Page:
Most of my dance moms don't realize that I started out as a boudoir photographer. I loved making women feel beautiful, but I often felt like I was fighting an uphill battle against their own minds and what they world tells us we should look like. Even though I now shoot young dancers, I think my experience with adult insecurities helped me understand a bit of what my dancers face every day.
One of my first clients was the mother of a two year old. She’d gotten pregnant right after getting married, and she felt that her husband had only ever seen her body pregnant or post-baby, and she really wanted to give him some sexy photos of her. I was thrilled to help.
On the day of her shoot, she looked amazing. Gorgeous hair and makeup, beautiful olive skin that we super pale people fantasize about having. Beautiful curves and slim legs. As we were starting the shoot, I asked if she had told anyone she was doing a boudoir photography session. She said she had only told her sister, who was younger, with no children, and a size two.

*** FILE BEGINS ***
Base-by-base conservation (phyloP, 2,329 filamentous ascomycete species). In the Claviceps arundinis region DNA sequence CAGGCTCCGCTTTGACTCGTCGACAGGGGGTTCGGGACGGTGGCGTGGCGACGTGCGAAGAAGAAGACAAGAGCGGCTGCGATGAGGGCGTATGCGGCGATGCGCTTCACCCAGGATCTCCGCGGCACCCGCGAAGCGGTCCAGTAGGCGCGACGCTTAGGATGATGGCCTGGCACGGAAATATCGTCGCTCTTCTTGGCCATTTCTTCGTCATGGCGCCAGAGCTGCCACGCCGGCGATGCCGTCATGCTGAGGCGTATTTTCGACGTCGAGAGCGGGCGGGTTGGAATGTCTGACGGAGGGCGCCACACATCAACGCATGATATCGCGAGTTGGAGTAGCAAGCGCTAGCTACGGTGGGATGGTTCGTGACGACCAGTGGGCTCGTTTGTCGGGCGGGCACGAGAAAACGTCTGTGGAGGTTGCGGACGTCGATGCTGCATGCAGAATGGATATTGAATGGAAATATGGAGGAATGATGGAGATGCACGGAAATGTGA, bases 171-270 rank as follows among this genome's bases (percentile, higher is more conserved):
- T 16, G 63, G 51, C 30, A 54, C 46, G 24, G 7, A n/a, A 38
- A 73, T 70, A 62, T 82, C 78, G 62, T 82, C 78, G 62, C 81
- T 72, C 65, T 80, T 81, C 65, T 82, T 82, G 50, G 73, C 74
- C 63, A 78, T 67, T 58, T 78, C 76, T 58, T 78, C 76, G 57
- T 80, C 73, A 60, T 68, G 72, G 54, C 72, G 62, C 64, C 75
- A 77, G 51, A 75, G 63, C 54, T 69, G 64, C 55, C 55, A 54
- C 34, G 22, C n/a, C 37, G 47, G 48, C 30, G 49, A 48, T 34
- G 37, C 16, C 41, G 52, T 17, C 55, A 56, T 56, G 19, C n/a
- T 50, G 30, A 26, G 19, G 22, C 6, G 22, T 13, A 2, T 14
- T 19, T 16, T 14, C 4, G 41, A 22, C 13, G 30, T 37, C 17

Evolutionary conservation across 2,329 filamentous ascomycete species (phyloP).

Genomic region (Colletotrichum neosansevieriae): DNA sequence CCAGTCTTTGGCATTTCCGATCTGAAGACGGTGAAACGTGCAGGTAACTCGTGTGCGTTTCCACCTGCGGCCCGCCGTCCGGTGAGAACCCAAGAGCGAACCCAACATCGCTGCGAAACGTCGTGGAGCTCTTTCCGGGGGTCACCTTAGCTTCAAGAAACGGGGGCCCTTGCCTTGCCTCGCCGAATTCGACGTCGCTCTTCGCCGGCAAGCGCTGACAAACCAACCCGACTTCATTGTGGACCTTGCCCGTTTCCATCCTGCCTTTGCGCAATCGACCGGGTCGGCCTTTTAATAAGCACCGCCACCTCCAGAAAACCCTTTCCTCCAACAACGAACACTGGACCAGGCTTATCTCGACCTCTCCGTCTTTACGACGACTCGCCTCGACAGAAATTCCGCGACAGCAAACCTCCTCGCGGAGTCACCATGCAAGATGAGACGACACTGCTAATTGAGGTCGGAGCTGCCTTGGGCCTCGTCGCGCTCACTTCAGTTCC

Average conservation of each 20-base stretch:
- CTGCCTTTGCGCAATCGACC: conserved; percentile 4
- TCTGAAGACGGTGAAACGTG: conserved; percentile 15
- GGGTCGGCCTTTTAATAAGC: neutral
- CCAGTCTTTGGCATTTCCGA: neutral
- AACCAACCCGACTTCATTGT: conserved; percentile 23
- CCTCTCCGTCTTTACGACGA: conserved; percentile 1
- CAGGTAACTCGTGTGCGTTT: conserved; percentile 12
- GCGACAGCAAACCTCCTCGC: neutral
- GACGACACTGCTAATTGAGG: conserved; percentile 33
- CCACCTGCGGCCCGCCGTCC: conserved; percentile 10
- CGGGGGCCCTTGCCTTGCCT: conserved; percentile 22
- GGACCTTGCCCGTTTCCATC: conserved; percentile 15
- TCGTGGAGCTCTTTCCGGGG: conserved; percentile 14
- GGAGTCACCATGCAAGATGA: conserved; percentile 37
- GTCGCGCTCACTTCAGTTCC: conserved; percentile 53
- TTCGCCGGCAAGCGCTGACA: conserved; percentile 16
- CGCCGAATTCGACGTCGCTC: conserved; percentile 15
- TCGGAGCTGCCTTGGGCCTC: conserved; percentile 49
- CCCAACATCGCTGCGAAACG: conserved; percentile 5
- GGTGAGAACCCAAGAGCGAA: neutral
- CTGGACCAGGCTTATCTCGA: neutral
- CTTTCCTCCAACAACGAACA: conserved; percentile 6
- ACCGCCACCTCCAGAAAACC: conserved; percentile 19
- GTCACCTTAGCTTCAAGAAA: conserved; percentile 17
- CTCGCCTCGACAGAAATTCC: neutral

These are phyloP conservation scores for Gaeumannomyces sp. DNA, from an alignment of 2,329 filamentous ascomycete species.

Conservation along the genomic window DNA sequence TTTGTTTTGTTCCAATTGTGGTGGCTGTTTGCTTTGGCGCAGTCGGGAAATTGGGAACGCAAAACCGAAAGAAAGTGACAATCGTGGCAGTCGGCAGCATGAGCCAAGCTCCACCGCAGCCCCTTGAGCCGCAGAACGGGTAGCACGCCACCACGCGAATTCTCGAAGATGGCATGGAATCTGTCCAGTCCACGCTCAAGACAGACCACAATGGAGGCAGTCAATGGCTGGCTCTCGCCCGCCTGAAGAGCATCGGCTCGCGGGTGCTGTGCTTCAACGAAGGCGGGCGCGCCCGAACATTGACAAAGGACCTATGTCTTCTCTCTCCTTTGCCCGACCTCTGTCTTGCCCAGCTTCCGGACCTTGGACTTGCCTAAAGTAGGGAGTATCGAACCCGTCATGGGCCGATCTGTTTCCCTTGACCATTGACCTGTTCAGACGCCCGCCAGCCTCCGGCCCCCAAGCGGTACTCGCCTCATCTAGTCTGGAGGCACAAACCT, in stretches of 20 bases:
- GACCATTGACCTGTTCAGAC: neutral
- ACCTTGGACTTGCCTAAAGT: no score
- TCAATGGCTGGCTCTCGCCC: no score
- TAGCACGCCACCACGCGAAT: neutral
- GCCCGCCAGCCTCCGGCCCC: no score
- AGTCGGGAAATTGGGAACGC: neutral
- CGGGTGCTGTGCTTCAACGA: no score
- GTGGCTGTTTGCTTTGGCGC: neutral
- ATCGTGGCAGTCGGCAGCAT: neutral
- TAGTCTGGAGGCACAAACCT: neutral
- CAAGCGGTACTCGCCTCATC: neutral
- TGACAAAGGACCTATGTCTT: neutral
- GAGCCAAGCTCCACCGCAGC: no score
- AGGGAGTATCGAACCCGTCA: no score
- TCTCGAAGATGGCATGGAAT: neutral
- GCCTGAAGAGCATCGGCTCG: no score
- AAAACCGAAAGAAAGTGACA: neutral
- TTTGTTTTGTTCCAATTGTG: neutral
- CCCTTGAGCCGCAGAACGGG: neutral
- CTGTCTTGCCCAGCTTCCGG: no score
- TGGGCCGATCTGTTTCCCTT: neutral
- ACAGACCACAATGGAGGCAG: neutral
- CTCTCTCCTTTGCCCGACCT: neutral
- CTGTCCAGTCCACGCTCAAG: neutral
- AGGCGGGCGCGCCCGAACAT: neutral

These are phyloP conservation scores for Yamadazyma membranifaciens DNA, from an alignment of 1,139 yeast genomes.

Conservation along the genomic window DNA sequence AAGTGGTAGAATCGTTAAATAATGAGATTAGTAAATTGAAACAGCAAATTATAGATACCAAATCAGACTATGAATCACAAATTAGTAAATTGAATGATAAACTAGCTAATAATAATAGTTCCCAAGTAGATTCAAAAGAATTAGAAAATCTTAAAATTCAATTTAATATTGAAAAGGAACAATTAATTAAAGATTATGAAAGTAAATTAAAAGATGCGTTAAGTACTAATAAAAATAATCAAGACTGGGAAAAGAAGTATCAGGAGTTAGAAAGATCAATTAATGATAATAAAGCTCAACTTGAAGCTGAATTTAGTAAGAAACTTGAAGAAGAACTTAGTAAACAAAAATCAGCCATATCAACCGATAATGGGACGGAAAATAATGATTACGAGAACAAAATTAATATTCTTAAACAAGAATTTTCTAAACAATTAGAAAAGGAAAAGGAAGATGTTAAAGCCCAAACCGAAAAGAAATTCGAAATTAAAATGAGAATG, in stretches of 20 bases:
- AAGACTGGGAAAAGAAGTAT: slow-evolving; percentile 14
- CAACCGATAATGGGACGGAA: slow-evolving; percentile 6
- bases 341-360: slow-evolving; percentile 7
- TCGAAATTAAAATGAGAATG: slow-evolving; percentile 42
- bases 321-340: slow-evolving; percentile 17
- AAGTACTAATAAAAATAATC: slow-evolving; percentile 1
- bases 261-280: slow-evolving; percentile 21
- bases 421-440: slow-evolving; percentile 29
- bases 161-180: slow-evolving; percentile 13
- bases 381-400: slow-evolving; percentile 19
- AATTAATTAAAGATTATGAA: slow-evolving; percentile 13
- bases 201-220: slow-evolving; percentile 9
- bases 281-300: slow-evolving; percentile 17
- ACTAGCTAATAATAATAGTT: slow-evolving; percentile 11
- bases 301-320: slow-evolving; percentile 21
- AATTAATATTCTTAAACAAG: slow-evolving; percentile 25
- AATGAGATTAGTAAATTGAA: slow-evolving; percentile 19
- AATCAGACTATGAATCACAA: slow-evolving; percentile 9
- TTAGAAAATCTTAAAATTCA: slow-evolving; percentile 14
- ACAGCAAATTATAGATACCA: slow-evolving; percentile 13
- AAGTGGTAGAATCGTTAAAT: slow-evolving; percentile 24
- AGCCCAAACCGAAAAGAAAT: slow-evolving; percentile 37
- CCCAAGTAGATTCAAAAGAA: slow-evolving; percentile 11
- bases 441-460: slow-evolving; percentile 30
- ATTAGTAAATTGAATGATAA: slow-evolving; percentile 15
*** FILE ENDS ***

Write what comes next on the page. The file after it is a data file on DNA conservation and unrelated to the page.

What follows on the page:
“She said I was too fat to have pictures taken in my underwear.” I was appalled. This woman was nowhere near fat! I was busy envying her small waist, and her sister had just told her she was fat! I felt sad for her. Then I got mad.
I got mad because this is what we do. We hold ourselves and our friends and even strangers to a ridiculous standard and criticize in the name of “honesty.” Honestly, this woman had a beautiful face. Honestly, she had gorgeous black eyes and glossy hair and straight white teeth. Honestly, she was young and healthy and her body had given life to her son. Honestly, her sister can bite me.
So I photographed this woman from angles and using props that disguised the (slight) tummy she was self-conscious about. Right out of the camera, with no Photoshop plastic surgery, her pictures were amazing. She looked like a goddess. I had seen it as soon as I met her, but her sister saw her as a frumpy mom and refused to see the gorgeous, sexy woman she actually was.
This is how I look at the world. My problem isn’t trying hard to find something beautiful in a person’s appearance. My problem is that I want to tell strangers on the street that they’re stunning. I want to tell the woman next to me in line at the bank that she has gorgeous hair or cute shoes or beautiful eyes. I don’t, usually, because people find that creepy, but it’s there.
So next time you have the opportunity to criticize someone’s appearance, don’t take it. Find the thing that makes them beautiful and comment about that. Tell them that what you envy about them. Honestly, why would you do anything else?